Top two will advance to November runoff to replace Kevin Faulconer
Democrat Todd Gloria and Republican Scott Sherman were leading the race for San Diego mayor with all precincts reporting but many votes still left uncounted.
Gloria, a state Assemblyman, was in first place by a wide margin and Sherman was slightly ahead of Democrat Barbara Bry for the coveted second slot in the November runoff. Sherman and Bry are both members of the City Council.
With all precincts reporting, Gloria had 40.23 percent, Sherman had 25.17 percent and Bry had 23.61 percent.
Three other candidates in the race — nonprofit executive Tasha Williamson, technology worker Rich Riel and media host Gita Singh — were significantly behind. Williamson had 5.73 percent, Singh had 2.98 percent and Riel had 2.28 percent.
In city elections, the top two finishers in the March primary, regardless of party, advance to a November runoff.
The winner in November will replace Republican Mayor Kevin Faulconer, who can’t run for re-election because of term limits.
Appearing on Fox 5 San Diego early Wednesday, Bry said she was still optimistic she would end up finishing in second and advance to the runoff against Gloria. Bry was trailing Sherman by 3,063 votes.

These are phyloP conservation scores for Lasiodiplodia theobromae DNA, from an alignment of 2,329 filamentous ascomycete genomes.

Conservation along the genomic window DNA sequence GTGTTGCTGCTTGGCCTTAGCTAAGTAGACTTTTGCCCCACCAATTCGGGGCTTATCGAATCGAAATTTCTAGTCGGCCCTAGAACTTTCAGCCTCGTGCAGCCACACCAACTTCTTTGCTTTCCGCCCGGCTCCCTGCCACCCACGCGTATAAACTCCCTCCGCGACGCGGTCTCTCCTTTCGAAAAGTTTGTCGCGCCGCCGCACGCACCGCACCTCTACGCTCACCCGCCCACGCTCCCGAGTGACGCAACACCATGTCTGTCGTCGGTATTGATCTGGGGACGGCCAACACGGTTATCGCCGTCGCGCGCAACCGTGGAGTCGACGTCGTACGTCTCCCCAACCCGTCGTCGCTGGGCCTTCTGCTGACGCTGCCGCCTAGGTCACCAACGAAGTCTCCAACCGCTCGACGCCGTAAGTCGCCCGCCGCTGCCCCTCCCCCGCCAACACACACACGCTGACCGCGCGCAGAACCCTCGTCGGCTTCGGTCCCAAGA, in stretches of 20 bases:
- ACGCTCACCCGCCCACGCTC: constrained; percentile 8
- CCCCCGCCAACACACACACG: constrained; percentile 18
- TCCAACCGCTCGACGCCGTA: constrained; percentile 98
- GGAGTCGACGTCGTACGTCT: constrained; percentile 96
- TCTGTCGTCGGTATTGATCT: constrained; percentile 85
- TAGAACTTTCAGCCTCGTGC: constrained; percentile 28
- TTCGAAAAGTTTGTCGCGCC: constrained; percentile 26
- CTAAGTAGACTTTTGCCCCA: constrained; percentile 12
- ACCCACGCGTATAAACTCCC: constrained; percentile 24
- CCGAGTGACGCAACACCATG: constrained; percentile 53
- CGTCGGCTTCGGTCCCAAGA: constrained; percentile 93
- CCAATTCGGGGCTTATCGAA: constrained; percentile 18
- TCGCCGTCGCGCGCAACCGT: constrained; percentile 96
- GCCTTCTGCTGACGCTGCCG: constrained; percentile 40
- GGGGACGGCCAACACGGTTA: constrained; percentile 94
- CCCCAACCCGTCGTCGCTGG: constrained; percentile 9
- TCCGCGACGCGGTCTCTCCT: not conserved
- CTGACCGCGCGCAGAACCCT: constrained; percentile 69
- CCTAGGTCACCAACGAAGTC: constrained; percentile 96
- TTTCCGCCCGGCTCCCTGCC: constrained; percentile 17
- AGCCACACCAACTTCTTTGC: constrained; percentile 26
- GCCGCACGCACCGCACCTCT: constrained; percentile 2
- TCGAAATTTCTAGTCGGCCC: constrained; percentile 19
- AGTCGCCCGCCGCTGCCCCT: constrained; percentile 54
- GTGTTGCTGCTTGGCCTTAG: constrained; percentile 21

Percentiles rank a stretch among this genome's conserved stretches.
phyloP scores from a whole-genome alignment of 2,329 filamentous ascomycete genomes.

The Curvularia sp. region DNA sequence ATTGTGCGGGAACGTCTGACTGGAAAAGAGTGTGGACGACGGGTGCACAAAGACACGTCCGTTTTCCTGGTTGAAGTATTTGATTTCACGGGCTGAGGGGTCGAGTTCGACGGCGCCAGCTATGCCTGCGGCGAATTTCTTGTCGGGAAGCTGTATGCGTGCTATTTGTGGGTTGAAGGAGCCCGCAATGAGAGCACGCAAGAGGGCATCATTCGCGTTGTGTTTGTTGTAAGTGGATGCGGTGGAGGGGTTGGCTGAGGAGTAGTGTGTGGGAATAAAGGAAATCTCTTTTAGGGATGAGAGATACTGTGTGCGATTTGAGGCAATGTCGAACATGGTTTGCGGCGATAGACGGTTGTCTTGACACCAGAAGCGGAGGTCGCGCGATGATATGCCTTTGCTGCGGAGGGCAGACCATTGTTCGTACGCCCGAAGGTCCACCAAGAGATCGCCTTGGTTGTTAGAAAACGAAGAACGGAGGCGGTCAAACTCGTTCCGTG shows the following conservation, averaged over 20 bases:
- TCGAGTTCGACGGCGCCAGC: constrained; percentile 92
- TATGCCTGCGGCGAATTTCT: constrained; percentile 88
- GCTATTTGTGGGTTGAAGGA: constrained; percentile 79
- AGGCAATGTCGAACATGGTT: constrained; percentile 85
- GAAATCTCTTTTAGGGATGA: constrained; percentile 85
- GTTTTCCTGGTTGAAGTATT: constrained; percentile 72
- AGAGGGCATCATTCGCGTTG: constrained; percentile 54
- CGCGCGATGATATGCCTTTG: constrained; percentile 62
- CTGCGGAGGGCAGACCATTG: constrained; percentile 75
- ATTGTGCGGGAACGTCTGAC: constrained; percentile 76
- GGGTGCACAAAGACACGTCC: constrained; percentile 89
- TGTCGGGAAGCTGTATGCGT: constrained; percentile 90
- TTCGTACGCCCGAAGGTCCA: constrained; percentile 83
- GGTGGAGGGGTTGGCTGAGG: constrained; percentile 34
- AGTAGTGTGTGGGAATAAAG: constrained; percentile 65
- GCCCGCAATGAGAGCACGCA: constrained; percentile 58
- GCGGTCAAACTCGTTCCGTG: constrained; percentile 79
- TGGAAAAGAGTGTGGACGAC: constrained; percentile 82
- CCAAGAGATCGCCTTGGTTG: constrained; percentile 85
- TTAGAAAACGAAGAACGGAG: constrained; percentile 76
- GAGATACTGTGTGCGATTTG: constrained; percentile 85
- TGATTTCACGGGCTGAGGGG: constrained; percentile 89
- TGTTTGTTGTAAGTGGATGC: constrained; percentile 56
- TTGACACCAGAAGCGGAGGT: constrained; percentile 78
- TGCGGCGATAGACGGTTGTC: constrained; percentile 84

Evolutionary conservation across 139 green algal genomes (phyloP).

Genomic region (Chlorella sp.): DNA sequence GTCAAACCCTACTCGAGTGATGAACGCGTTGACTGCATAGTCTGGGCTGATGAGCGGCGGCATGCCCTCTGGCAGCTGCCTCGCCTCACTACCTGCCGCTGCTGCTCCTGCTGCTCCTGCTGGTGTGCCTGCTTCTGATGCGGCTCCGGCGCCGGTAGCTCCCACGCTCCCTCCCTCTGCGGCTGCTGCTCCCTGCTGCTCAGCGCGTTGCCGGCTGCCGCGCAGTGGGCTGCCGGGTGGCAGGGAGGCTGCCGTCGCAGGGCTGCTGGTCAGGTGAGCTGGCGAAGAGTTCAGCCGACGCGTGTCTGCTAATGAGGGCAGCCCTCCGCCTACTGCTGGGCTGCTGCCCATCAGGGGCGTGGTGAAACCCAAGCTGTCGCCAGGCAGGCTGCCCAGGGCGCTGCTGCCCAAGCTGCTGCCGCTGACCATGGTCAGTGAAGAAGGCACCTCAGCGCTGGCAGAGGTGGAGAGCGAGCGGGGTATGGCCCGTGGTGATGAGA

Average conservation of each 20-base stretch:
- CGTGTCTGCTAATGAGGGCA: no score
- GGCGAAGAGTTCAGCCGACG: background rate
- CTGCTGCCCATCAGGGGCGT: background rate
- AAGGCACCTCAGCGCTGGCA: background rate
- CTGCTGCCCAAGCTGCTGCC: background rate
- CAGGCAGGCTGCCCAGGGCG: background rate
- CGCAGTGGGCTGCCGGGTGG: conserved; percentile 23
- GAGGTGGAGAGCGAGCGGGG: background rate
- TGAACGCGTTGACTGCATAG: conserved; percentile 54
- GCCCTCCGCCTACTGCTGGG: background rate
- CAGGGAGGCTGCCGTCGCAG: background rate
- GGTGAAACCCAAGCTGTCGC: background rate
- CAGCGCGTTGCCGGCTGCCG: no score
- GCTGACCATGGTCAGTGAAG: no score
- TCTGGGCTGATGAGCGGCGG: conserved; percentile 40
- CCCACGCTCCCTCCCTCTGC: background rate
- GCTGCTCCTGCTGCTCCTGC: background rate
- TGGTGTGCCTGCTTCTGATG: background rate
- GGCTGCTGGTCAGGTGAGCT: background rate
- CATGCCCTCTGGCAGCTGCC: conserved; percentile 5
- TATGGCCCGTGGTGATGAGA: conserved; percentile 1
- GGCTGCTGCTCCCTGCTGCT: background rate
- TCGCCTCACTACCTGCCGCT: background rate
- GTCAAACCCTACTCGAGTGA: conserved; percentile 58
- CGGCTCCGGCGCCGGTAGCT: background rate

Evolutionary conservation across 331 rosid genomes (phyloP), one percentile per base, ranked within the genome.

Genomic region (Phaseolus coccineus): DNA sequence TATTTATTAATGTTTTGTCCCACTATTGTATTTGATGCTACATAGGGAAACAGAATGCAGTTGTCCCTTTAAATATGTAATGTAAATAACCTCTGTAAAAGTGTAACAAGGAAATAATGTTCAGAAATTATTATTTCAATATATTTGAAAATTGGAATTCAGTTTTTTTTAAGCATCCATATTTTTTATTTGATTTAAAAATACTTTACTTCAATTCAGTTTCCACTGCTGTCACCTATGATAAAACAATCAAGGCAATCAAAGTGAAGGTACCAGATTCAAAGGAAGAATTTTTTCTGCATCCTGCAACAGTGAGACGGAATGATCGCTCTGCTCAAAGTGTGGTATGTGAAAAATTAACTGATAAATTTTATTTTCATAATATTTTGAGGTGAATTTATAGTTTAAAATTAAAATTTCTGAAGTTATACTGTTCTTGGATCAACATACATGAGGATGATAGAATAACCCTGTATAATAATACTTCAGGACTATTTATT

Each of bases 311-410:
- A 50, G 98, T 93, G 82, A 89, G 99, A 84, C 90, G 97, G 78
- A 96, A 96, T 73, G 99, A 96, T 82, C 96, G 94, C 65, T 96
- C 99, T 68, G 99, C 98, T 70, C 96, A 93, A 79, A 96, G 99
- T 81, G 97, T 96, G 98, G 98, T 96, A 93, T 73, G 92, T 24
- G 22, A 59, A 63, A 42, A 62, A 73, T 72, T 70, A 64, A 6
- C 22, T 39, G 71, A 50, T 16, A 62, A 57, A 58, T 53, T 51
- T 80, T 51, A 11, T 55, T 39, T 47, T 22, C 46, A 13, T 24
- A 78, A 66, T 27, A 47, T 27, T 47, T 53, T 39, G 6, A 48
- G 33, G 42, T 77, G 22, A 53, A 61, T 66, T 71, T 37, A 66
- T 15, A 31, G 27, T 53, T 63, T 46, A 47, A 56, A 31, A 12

“According to the county Registrar of Voters, there are still 350,000 votes countywide, probably 175,000 to 200,000 in the city, that still remain to be counted,” Bry said. “We will see what the numbers tell us as more votes get counted.”
Sherman, speaking at the U.S. Grant Hotel downtown on Tuesday night, thanked his supporters and says he ran to “stand up for common sense.” Sherman said he was optimistic he would make the runoff, but added that he didn’t expect to know the results until Wednesday morning — at the earliest.
If the margin between Sherman and Bry remains slim, it may take days or even weeks to determine the outcome, as late-arriving ballots get counted by the county Registrar of Voters. The results must be certified by April 2, 30 days after Election Day.
At Democrat Party headquarters on Tuesday night, Gloria declared that he will be part of the runoff.
“While the night is still young and there are still many votes left to be counted, my friends there is one thing that is clear -- our campaign is moving on to November,” said Gloria, speaking to a large crowd at the downtown Westin Hotel.
Gloria said he would work tirelessly as mayor to make San Diego a world-class city.
“For too long, San Diego has acted and operated like a small town, rather than leading like the truly big city that we are,” he said. “That stops now.”
Gloria also touched on transit.
“We have an international airport and a light-rail system that are literally next to one another and yet they don’t connect,” he said. “That’s a San Diego special if I’ve ever heard of one.”
Both Sherman and Bry said their messages of bringing change to City Hall seemed to resonate with voters on the campaign trail in the days leading up to the election.